Zen says that by doing, you cannot attain, because whatsoever you do will move outwards. That’s why Zen says even meditation is not to be done – one has to be meditative. Prayer cannot be done; one has to be prayerful. Love cannot be done; one has to be loving. The difference is between doing and being. When you are loving, it is part of the vertical. When you are meditative, it is part of the vertical. When you start meditating, it becomes horizontal.
All effort, all doing has to cease. That is the meaning of Jesus’ hands on the horizontal line. And the whole, except the hands, is on the vertical. Except for what you do, all your being is part of God. Whatsoever you do is part of the world.
But only hands arc seen. If I don’t do anything, I will become invisible. You will not be able to see me. Not that you will not see me, but you will not recognize me. If I don’t do anything, I will be as if I am not; because you know only one criterion: that something should be done.
That’s why in your books of history, Buddhas are just footnotes; not more than that. That, too, seems to be a concession. Alexanders, Napoleons, they make history; Buddhas? – just footnotes. You are so kind towards them that you allow them a small space, a few lines. But they don’t become the main part of history because you ask, “What have they done?” And if Buddha is there, and Jesus is there, that too is because they have done something – maybe not much, but something.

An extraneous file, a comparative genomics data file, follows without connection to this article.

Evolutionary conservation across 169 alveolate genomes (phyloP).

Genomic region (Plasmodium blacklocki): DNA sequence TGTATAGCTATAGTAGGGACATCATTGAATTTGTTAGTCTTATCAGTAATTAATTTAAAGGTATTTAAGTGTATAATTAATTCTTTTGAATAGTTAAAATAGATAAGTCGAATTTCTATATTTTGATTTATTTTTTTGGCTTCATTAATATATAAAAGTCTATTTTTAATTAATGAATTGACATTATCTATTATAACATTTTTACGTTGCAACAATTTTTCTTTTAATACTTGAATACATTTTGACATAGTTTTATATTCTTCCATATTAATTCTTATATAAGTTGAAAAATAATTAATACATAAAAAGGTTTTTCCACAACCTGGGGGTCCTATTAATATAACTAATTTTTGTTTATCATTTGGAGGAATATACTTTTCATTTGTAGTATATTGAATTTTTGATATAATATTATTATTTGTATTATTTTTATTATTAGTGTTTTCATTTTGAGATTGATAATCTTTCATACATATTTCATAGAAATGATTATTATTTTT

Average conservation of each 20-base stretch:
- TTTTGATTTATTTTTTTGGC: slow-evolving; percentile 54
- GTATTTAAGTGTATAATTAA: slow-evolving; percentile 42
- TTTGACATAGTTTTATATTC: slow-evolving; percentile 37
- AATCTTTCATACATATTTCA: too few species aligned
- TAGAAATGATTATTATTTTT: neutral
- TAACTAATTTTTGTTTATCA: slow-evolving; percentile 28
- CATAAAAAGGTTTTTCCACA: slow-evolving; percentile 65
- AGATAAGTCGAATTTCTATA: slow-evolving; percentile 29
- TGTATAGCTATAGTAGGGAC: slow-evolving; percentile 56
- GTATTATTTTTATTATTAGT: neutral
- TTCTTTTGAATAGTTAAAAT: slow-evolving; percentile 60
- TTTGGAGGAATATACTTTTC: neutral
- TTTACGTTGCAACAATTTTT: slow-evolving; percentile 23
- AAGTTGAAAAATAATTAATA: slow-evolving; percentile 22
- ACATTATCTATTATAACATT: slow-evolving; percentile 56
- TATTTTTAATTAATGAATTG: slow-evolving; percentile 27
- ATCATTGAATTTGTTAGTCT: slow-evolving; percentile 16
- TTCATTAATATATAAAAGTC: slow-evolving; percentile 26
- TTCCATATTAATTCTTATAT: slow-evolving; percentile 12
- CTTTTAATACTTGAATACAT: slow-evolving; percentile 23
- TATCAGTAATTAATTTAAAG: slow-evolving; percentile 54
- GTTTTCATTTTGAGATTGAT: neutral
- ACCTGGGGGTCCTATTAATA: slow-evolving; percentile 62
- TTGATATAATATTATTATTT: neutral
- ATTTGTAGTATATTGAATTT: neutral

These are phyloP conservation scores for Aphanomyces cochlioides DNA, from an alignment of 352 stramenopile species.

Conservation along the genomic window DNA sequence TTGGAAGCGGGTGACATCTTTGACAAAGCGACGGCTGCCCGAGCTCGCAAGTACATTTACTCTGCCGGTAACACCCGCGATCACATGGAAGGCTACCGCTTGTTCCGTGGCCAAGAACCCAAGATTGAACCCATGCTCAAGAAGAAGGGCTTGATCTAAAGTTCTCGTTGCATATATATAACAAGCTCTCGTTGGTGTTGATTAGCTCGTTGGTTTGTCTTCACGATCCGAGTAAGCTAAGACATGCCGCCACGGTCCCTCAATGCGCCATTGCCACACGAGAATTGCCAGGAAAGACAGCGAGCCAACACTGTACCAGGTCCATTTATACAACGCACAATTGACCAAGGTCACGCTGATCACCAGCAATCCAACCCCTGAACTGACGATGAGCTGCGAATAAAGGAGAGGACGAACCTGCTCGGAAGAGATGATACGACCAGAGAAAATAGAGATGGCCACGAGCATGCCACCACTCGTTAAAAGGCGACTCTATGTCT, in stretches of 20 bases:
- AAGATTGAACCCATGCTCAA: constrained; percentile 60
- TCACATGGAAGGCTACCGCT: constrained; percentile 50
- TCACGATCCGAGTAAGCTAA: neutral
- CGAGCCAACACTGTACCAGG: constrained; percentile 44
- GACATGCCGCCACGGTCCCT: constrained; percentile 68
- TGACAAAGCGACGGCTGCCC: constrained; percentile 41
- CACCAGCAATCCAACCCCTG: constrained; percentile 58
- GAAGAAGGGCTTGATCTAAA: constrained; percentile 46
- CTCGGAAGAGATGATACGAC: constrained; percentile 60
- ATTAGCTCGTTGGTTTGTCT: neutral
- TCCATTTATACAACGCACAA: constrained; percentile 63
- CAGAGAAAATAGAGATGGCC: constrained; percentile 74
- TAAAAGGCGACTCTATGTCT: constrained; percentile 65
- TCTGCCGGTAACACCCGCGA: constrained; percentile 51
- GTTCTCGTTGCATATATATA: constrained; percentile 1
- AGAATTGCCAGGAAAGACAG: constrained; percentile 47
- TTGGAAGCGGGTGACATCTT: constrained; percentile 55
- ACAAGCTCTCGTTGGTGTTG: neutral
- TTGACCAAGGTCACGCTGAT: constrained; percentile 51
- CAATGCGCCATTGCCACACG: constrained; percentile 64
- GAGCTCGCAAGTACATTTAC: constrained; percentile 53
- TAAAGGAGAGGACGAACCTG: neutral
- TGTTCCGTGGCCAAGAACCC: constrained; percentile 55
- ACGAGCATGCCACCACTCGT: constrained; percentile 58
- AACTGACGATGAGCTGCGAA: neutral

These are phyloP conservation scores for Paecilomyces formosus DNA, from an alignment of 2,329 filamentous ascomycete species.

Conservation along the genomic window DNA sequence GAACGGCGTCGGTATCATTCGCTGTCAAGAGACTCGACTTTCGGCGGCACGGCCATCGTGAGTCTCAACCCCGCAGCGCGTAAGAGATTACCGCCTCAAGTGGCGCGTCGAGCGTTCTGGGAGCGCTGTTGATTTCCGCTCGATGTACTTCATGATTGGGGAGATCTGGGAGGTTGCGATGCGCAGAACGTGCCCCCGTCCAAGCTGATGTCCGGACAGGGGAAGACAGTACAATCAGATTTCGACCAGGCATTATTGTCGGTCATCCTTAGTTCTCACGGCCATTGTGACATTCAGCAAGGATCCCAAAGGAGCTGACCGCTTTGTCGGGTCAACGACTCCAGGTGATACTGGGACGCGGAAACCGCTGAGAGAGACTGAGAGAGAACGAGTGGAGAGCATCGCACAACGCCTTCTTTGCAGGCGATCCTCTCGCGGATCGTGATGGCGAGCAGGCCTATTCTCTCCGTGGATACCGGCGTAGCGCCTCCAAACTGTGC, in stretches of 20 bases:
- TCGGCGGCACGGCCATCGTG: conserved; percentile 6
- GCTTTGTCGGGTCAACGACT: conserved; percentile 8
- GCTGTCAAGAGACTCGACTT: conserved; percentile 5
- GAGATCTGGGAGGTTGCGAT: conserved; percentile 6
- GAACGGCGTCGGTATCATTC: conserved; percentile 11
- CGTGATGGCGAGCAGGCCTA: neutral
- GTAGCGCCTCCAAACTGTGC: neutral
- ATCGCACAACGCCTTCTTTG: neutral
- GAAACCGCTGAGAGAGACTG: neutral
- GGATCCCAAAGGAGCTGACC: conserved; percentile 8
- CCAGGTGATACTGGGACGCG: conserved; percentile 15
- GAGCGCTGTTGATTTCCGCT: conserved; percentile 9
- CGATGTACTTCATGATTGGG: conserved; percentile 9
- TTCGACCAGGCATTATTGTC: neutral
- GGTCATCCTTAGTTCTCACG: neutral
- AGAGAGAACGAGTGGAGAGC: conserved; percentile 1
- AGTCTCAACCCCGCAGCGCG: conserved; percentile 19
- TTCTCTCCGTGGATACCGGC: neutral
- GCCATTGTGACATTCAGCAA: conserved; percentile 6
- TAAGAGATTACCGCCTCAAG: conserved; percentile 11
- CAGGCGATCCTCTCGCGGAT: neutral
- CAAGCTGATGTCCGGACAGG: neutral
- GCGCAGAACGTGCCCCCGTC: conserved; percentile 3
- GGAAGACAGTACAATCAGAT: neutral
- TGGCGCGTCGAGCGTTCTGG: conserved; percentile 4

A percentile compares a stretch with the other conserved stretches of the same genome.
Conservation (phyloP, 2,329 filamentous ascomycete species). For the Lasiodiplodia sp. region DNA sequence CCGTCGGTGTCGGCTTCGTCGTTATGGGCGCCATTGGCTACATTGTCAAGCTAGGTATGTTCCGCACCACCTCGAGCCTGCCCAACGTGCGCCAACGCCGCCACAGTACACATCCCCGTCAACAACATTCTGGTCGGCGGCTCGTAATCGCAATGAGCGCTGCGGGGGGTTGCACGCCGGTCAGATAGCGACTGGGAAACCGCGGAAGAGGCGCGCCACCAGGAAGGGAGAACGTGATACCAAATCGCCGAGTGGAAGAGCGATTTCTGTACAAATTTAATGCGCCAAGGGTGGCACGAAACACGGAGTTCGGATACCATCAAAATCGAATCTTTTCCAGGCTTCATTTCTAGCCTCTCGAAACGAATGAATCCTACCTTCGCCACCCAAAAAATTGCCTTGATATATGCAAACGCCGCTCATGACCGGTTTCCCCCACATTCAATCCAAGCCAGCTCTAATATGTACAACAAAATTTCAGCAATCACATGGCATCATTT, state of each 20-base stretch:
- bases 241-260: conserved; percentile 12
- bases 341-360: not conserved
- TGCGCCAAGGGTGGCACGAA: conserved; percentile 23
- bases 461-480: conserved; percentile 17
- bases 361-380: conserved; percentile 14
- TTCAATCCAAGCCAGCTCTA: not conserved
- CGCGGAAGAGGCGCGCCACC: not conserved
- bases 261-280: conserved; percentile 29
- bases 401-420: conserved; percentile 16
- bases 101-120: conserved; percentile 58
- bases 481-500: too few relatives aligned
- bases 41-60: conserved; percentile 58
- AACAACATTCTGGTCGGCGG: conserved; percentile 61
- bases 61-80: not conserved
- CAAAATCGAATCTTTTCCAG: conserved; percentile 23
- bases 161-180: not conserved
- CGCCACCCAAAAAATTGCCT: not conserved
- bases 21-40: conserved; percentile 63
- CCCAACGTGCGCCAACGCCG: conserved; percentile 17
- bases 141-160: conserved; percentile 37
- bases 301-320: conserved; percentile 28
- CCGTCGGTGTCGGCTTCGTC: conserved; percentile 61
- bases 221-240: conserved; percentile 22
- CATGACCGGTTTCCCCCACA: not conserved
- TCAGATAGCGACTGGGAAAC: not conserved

There have been buddhas who have completely disappeared – they have not even left a ripple in the history. Buddha himself talks about twenty-four uddhas who preceded him. History does not know anything about them. They may have been absolutely silent people, people of being. Nothing is known about them, because how can you know if they don’t do anything? Gundas are known – hooligans. Sages become invisible, because unless you do something, you don’t leave a trace.
The more you do, the more the horizontal line receives you. The more you are, you disappear. You only see hands; you don’t see anything else.
The disciples said, “People think that you are an incarnation of John the Baptist, or Elias or Jeremias. They think about you in terms of others of the past” – and that is where you miss. A man like Jesus is absolutely fresh; he does not come from the past. He has no history. In fact, he has no autobiography. He is so fresh, like a dewdrop – so fresh, just the fresh morning. It has nothing to do with the past. But then you will have to face him, then you will have to look directly.
People come to me. One man came who is a follower of Ramakrishna. He said, “I see Ramakrishna in you.” Why? Can’t you see me directly? Why see Ramakrishna in me? And I know that if this man was to face Ramakrishna, he would see Ram or Krishna in him; but not Ramakrishna; again, the past.
With the past you feel at ease because it is dead. With dead gods you feel very at ease and comfortable, because they cannot change you, and you can manipulate them. You can put your dead gods anywhere you like. They will not even say, “I don’t like this place.” They cannot say anything; they cannot assert. They are not there It is good, comfortably good, conveniently good.